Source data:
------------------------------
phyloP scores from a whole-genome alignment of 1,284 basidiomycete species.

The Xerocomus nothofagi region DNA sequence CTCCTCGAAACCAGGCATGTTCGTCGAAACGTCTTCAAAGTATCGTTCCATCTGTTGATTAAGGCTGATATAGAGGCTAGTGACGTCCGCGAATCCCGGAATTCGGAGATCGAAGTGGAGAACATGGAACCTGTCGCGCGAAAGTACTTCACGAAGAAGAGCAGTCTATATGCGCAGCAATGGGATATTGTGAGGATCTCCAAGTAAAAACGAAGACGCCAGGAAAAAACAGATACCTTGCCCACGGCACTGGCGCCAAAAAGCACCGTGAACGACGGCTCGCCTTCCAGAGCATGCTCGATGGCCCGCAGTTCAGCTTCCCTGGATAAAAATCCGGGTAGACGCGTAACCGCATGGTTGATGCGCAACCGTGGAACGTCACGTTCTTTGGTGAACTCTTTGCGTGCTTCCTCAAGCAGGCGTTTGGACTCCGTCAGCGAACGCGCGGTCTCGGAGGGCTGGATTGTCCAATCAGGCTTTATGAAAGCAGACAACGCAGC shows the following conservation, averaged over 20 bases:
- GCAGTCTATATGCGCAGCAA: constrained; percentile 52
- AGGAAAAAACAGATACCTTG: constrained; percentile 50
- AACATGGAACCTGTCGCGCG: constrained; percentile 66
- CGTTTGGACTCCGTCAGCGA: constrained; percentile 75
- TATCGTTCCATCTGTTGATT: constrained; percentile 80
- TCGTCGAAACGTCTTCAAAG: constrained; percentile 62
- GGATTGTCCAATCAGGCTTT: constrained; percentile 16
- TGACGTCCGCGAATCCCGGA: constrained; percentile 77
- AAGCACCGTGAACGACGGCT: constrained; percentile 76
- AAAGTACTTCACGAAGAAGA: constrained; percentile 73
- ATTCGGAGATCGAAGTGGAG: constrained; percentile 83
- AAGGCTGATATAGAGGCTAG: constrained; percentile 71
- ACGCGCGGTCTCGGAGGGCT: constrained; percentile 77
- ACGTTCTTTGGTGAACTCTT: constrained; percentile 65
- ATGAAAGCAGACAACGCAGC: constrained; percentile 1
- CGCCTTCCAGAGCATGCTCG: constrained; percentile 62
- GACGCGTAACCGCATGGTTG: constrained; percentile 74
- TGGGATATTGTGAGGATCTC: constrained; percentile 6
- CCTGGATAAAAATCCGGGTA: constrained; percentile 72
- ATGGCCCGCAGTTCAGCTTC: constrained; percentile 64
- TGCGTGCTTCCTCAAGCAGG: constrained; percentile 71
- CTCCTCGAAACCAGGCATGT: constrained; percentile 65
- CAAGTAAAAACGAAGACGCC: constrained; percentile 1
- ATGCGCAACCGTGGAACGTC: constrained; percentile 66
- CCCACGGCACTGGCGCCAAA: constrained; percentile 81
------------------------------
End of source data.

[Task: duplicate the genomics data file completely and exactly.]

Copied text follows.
phyloP scores from a whole-genome alignment of 1,284 basidiomycete species.

The Xerocomus nothofagi region DNA sequence CTCCTCGAAACCAGGCATGTTCGTCGAAACGTCTTCAAAGTATCGTTCCATCTGTTGATTAAGGCTGATATAGAGGCTAGTGACGTCCGCGAATCCCGGAATTCGGAGATCGAAGTGGAGAACATGGAACCTGTCGCGCGAAAGTACTTCACGAAGAAGAGCAGTCTATATGCGCAGCAATGGGATATTGTGAGGATCTCCAAGTAAAAACGAAGACGCCAGGAAAAAACAGATACCTTGCCCACGGCACTGGCGCCAAAAAGCACCGTGAACGACGGCTCGCCTTCCAGAGCATGCTCGATGGCCCGCAGTTCAGCTTCCCTGGATAAAAATCCGGGTAGACGCGTAACCGCATGGTTGATGCGCAACCGTGGAACGTCACGTTCTTTGGTGAACTCTTTGCGTGCTTCCTCAAGCAGGCGTTTGGACTCCGTCAGCGAACGCGCGGTCTCGGAGGGCTGGATTGTCCAATCAGGCTTTATGAAAGCAGACAACGCAGC shows the following conservation, averaged over 20 bases:
- GCAGTCTATATGCGCAGCAA: constrained; percentile 52
- AGGAAAAAACAGATACCTTG: constrained; percentile 50
- AACATGGAACCTGTCGCGCG: constrained; percentile 66
- CGTTTGGACTCCGTCAGCGA: constrained; percentile 75
- TATCGTTCCATCTGTTGATT: constrained; percentile 80
- TCGTCGAAACGTCTTCAAAG: constrained; percentile 62
- GGATTGTCCAATCAGGCTTT: constrained; percentile 16
- TGACGTCCGCGAATCCCGGA: constrained; percentile 77
- AAGCACCGTGAACGACGGCT: constrained; percentile 76
- AAAGTACTTCACGAAGAAGA: constrained; percentile 73
- ATTCGGAGATCGAAGTGGAG: constrained; percentile 83
- AAGGCTGATATAGAGGCTAG: constrained; percentile 71
- ACGCGCGGTCTCGGAGGGCT: constrained; percentile 77
- ACGTTCTTTGGTGAACTCTT: constrained; percentile 65
- ATGAAAGCAGACAACGCAGC: constrained; percentile 1
- CGCCTTCCAGAGCATGCTCG: constrained; percentile 62
- GACGCGTAACCGCATGGTTG: constrained; percentile 74
- TGGGATATTGTGAGGATCTC: constrained; percentile 6
- CCTGGATAAAAATCCGGGTA: constrained; percentile 72
- ATGGCCCGCAGTTCAGCTTC: constrained; percentile 64
- TGCGTGCTTCCTCAAGCAGG: constrained; percentile 71
- CTCCTCGAAACCAGGCATGT: constrained; percentile 65
- CAAGTAAAAACGAAGACGCC: constrained; percentile 1
- ATGCGCAACCGTGGAACGTC: constrained; percentile 66
- CCCACGGCACTGGCGCCAAA: constrained; percentile 81